This handout photo taken and released on December 1, 2020 by the Cambodia Wildlife Sanctuary shows newly arrived Asian elephant Kaavan (L) touching trunks with another elephant in his new enclosure at the Kulen Prom Tep Wildlife Sanctuary in Cambodia’s Oddar Meanchey province. | Photo Credit: AFP

By AFP / The Hindu

The plan is to breed Kaavan with local elephants to “conserve the genetic fold”

It was his first contact with another elephant in eight years.

Reaching out with his trunk, Kaavan tentatively greeted a fellow inhabitant of the Cambodian sanctuary where he is beginning his new life after being rescued from grim conditions in a Pakistani zoo.

The 36-year-old bull elephant — dubbed the “world’s loneliest” — was the sole Asian elephant at Islamabad’s dilapidated zoo. Animal rights groups launched a campaign to save him from the substandard conditions there, boosted by spirited social media support from U.S. actress and musician Cher.

Kaavan arrived in Cambodia on Monday to much fanfare — including a welcome from Cher herself, who not only travelled to see him off from Pakistan, but also arrived ahead of him at Siem Reap airport.

Tuesday saw Kaavan settling into his enclosure at Kulen Prom Tep Wildlife Sanctuary, where he was seen touching trunks with another elephant, captured in images provided by the sanctuary.

A Cambodian worker offers food to newly-arrived Asian elephant Kaavan, who was flown from Pakistan, in his new enclosure at the Kulen Prom Tep Wildlife Sanctuary in Cambodia’s Oddar Meanchey province on December 1, 2020. | Photo Credit: AFP

“First contact with an elephant in eight years — this is a huge moment for Kaavan,” said Martin Bauer, a spokesman with the Austria-based group that worked for months to get him ready for the flight. “Kaavan will finally have the chance to live a species-appropriate and peaceful life,” Bauer said, adding that the entire team was extremely moved to witness the interaction. “He has a very bright future ahead of him.”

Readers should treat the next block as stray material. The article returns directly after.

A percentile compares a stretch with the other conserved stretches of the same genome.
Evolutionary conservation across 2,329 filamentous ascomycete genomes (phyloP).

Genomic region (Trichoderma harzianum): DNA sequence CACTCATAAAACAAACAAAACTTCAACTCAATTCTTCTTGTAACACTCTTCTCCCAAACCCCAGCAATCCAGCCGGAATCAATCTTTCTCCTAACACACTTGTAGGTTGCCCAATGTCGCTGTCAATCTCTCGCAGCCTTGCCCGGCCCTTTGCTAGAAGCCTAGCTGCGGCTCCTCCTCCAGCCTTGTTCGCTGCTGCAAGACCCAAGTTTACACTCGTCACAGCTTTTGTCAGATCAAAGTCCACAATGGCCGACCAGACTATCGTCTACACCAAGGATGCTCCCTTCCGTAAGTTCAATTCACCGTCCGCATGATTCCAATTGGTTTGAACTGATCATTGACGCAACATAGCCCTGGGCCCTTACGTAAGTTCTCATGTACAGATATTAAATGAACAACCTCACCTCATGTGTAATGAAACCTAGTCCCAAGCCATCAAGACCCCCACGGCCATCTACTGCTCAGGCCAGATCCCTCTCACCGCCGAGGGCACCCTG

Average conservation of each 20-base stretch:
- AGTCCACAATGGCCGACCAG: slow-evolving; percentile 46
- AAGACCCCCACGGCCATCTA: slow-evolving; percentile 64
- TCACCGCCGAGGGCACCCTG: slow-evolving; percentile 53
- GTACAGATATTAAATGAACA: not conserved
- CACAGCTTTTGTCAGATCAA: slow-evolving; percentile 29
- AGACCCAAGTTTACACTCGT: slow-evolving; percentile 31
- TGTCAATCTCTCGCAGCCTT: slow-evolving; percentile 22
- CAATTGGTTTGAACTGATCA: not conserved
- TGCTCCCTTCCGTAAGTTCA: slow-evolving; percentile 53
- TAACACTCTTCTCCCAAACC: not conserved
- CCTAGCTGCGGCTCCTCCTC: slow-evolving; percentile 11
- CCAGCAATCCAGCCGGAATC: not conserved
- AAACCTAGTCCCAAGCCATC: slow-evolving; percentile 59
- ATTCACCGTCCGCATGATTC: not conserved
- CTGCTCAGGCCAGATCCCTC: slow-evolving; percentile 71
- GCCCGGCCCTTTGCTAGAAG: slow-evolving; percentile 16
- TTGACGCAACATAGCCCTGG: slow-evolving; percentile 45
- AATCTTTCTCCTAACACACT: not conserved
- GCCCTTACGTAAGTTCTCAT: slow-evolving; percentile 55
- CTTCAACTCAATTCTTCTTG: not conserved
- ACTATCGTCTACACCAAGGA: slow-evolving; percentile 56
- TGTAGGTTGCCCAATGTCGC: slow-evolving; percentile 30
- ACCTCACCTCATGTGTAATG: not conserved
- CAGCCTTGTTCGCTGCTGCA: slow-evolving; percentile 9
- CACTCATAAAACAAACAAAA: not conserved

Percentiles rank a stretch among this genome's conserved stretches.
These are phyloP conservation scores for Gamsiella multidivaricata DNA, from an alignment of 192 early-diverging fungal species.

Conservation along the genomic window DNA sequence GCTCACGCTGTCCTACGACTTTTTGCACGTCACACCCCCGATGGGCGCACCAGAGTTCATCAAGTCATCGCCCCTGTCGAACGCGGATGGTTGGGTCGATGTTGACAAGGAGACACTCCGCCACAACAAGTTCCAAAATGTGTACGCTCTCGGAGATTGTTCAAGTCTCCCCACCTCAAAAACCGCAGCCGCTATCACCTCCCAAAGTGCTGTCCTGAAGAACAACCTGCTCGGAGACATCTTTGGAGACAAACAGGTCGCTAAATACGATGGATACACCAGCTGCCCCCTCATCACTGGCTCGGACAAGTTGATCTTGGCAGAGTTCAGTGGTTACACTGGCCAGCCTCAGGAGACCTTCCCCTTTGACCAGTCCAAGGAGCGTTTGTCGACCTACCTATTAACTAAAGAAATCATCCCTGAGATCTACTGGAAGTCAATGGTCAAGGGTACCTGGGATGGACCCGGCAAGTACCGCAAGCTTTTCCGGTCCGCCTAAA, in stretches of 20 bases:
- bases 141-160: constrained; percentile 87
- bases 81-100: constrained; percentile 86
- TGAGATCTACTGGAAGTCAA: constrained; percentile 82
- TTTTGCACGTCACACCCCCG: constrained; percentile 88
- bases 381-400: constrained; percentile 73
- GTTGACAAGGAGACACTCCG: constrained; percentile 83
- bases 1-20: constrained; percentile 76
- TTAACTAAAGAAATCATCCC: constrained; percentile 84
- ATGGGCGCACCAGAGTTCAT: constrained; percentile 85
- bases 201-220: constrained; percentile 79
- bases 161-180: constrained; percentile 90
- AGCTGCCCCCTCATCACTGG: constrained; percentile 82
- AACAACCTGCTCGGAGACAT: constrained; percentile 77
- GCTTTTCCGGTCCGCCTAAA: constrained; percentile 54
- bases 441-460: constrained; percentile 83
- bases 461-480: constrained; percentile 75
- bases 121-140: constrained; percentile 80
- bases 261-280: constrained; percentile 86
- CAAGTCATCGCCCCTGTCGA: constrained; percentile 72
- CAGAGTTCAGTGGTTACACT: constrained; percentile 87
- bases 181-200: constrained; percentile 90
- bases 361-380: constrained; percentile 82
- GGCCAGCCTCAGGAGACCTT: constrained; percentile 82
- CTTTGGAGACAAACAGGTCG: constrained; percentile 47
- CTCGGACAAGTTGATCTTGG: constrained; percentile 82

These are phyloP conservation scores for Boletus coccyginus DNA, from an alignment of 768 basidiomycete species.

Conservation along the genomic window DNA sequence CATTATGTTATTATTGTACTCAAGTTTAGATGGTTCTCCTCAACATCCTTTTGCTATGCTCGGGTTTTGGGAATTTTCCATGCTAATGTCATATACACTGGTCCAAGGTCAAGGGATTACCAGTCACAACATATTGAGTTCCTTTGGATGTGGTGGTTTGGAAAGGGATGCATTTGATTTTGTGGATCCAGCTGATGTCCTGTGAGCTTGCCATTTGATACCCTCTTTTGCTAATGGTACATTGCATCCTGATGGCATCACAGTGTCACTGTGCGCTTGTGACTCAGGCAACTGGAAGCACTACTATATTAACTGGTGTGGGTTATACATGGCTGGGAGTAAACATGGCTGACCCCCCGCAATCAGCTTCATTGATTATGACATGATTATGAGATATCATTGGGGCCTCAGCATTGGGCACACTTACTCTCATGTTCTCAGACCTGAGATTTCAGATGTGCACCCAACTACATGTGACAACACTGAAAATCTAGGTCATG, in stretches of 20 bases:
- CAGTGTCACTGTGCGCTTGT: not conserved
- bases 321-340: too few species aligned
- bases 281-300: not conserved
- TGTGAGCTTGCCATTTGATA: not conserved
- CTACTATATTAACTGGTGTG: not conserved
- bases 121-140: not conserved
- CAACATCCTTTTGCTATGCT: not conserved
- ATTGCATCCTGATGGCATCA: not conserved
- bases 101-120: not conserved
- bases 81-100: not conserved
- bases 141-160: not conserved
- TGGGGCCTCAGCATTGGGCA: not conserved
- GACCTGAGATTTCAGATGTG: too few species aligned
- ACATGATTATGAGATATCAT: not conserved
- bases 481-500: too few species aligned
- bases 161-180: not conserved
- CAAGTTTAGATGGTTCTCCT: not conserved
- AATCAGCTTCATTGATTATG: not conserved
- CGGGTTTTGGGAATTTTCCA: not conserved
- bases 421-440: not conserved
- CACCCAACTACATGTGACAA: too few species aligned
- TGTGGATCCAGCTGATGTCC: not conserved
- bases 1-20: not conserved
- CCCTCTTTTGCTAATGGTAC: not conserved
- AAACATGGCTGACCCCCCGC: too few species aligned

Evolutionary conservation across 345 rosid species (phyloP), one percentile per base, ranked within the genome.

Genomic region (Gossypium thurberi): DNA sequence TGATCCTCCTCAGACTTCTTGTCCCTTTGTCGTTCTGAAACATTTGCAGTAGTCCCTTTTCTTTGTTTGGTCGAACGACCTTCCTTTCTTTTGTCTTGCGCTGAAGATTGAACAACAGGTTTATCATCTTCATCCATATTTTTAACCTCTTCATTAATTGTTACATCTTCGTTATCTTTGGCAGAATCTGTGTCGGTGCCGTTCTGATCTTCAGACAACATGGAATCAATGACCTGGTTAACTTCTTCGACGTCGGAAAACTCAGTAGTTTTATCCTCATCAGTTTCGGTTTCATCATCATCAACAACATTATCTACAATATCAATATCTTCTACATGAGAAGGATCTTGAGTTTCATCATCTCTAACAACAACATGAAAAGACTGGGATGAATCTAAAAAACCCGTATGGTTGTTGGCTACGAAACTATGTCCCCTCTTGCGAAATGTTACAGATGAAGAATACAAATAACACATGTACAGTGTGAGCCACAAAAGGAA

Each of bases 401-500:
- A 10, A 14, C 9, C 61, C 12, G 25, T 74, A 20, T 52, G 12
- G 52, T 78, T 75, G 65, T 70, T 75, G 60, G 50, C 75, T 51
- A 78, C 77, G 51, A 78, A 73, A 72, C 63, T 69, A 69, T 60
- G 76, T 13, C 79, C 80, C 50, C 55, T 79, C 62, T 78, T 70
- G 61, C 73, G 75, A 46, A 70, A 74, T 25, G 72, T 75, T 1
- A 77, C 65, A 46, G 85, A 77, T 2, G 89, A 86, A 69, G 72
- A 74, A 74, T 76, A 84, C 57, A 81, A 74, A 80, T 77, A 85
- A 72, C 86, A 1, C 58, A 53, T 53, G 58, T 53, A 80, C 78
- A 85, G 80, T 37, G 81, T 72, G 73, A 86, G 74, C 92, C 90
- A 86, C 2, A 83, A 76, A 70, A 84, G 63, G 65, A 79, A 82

So far, Kaavan has been exploring his new surroundings, sniffing curiously and playing with sand, mud and water.

“He likes it here… The stereotypical behaviours that he’s known for — rocking or just standing, leaning his head against a wall — is non-existent,” Darrick Thomson, who oversees animal care at the sanctuary, told AFP. “One girl came and met him this morning. There was a brief curiosity and then she ran away,” Thomson added, referring to Kaavan’s earlier encounter.

Once Kaavan has adjusted to a “controlled setting”, he will be released into the wider sanctuary, where there are three female elephants, an environment ministry official said on Monday.

The plan is to breed Kaavan with local elephants to “conserve the genetic fold”.

Transporting an adult elephant by plane is no small task, and has only been undertaken a handful of times. Helpers packed his trunk with 200 kilograms of food to snack on during the seven-hour flight aboard a jumbo Russian cargo plane. A tube system was installed in his transport crate to handle up to 200 litres of urine.

Activists have accused the zoo in Islamabad of chaining Kaavan up, and of not properly sheltering him during the searing summers there. Conditions were so bad that in May, a judge ruled that all the zoo’s animals should be relocated.